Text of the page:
On a good day of fishing (or a bad one, for that matter), anglers put daily problems aside, lose track of time, and immerse themselves in the natural world around them.
The folks that run Project Healing Waters understand that. And the fly fishing-based outreach program for veterans is designed to offer recreational outlets — fly-tying, rod-building and fishing — that build or renew those connections to the natural world.
Project Healing Waters is a national group that has staged outings for vets on Maine rivers in past years. A group of six veterans recently spent some time in one of the state’s legendary fly-fishing villages: Grand Lake Stream.
Jeff McEvoy, the owner of Weatherby’s Resort in Grand Lake Stream, reported two of the veterans spent time fly fishing the stream while four others spent two days fishing Big Lake out of Grand Laker canoes.
Six guides — Sue (Wheaton) Hurd, Dick Turmenne, Brett Vose, John Brown, Scott Sabol and McEvoy — donated their time to make the trips possible. Weatherby’s served as the base of operations.
“The veterans were very appreciative of our efforts on this end,” McEvoy wrote in an e-mail. “For me as the lodge owner, it is about giving back to these folks that have given so much of themselves in the name of our country.”
McEvoy said Weatherby’s has enjoyed a long relationship with military personnel, including some top officers, over the years. Today, he said, many of his guests are active or former military personnel, as are many of the guides that serve those clients.
“I feel that I have a civic responsibility to support these men and women through my business. I was never in the service and it is the least I can do,” McEvoy wrote.
And after the successful trip that recently wrapped up, McEvoy is eager to repeat it in coming years.
“It seemed proper to honor to honor these men and women in this way and we plan to make it a regular event here,” McEvoy wrote.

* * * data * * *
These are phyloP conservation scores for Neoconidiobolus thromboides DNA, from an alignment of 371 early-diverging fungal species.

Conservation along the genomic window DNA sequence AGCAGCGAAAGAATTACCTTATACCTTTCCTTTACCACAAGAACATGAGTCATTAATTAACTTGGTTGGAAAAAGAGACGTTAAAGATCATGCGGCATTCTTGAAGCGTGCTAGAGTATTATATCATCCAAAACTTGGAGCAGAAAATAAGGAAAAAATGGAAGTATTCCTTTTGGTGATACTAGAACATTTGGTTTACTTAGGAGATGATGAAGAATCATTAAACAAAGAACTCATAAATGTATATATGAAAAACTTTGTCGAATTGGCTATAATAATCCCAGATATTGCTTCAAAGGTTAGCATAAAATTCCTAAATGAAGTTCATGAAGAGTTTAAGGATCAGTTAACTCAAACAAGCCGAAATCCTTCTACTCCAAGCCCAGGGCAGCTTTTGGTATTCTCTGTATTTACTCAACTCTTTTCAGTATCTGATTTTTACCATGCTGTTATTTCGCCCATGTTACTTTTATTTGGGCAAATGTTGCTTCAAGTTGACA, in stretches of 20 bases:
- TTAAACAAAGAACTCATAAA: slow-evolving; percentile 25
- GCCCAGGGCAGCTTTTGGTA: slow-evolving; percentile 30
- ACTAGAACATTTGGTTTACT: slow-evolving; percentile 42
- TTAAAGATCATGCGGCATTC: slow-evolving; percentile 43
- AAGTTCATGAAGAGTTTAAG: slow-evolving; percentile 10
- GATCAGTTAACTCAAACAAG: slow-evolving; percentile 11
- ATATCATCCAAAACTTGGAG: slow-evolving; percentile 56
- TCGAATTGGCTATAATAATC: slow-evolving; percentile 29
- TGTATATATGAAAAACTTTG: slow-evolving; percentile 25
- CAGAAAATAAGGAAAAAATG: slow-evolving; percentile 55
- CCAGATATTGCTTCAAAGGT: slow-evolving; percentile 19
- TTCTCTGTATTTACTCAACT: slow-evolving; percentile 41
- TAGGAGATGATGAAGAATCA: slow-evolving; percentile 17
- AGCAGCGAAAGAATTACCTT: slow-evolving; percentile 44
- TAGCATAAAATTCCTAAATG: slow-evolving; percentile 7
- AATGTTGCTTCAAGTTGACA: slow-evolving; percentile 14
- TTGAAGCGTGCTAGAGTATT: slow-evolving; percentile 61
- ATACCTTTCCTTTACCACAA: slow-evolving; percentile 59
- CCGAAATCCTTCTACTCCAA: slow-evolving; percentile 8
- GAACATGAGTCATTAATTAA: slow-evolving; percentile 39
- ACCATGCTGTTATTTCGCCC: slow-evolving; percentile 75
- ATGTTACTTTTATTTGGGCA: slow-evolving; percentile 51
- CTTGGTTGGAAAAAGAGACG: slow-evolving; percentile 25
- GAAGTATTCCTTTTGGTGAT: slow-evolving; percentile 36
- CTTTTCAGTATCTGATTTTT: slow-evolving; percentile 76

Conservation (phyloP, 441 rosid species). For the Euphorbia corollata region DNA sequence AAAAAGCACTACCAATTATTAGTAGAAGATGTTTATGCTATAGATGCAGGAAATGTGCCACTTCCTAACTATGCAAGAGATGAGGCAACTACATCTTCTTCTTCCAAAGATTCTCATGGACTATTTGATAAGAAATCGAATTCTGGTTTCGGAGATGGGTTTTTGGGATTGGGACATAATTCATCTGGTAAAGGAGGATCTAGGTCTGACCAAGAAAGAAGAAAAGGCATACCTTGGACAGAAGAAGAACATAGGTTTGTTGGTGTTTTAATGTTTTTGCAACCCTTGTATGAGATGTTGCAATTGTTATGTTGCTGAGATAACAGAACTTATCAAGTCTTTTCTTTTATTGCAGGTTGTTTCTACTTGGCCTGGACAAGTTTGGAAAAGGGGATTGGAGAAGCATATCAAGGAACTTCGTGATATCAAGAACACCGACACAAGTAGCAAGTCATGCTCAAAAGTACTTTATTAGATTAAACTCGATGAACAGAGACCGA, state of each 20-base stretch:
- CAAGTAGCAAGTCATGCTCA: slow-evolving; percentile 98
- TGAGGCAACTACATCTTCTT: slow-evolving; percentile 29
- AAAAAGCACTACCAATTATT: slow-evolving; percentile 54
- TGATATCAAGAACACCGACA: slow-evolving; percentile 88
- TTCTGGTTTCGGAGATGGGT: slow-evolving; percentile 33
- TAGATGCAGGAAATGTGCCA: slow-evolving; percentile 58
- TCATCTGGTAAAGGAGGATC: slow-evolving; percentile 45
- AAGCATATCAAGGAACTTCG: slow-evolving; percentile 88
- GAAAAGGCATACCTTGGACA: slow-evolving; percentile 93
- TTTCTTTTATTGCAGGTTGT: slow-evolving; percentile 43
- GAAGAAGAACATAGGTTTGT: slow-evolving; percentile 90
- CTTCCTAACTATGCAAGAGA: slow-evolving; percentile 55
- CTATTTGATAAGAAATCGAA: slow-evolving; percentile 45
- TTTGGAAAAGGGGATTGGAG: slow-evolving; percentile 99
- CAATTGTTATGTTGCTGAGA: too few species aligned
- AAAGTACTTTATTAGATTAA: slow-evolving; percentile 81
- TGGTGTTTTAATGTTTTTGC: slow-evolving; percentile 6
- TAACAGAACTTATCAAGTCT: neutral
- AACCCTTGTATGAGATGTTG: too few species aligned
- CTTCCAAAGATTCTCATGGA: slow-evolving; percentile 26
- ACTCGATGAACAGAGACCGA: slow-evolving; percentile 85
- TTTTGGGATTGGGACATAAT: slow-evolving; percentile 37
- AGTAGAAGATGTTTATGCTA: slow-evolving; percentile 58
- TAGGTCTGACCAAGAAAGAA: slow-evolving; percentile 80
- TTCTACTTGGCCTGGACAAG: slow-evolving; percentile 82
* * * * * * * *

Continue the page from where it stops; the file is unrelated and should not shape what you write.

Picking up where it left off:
Turkey season winding down
If you’re among those hunters still waiting to bag your wild turkey this spring, you no doubt realize time’s running short. The five-week season ends June 6.
Late last week I sat down with Kelsey Sullivan, a game bird biologist for the Department of Inland Fisheries & Wildlife, and asked him what hunters might be seeing in the woods right now.
As it turns out, it depends on where you are … and when you’re planning on using his advice.
“Most of the hens are going to be sitting tight on the nest,” Sullivan explained. “The gobblers are going to still be full of reproductive energy, so they’ll be looking for something. In a way, they’re a little more receptive to calling, I would think.”
In other words, with real hens being unavailable, the increasingly desperate toms might be more apt to fall victim to the efforts of hunters.
But as the season reaches its final days, that advantage may be lost, Sullivan said on a day that was likely too early to be truly considered “late season,” but too late to be considered “midseason.”
“In midseason you would see birds more receptive to calling,” he said. “Towards the end I think everything’s kind of petered out, and that’s when it gets hard.”
Of course, all of that doesn’t matter a lick if you don’t get out there and try.
Which is exactly what I’m hoping to do … one of these days.
Seen and heard
As we all get back in the swing of things after the extended holiday weekend, it seems there are plenty of critter tales to tell … and hear.
A co-worker said she and her family enjoyed a fine hike at Bangor’s Rolland F. Perry City Forest over the weekend, but did have a bit of company that caught their attention.
The group spied a mother bear and her cub, and the mother bear made her displeasure known, huffing at the still-distant hikers before disappearing back into the woods.
Another co-worker saw a medium-sized black bear on Interstate 95 near Medway. The bear seemed perfectly content to lounge around in the grass and watch cars zoom past on their way north.
Odd behavior, my co-worker thought. I’d tend to agree.
And me? Well, the calendar said Memorial Day, but I’d swear it was Thanksgiving. Everywhere we went, it was turkeys, turkeys, turkeys.
A few pecked their way along a hillside in Holden village, not far from the corner of Route 1A and Route 46. A few more casually crossed a road in Trenton, stopping long enough that everyone in the car got a chance to say “I saw it!” (As you may realize, if one youngster on a family trip doesn’t end up seeing a certain wild beast, all manner of complaining will surely commence).
On this day, on that count, all was good. Add to the turkeys a ground hog, some eiders and a massive flock of unidentifiable birds on a Mount Desert Island pond, and it was a fine weekend for critter-watching.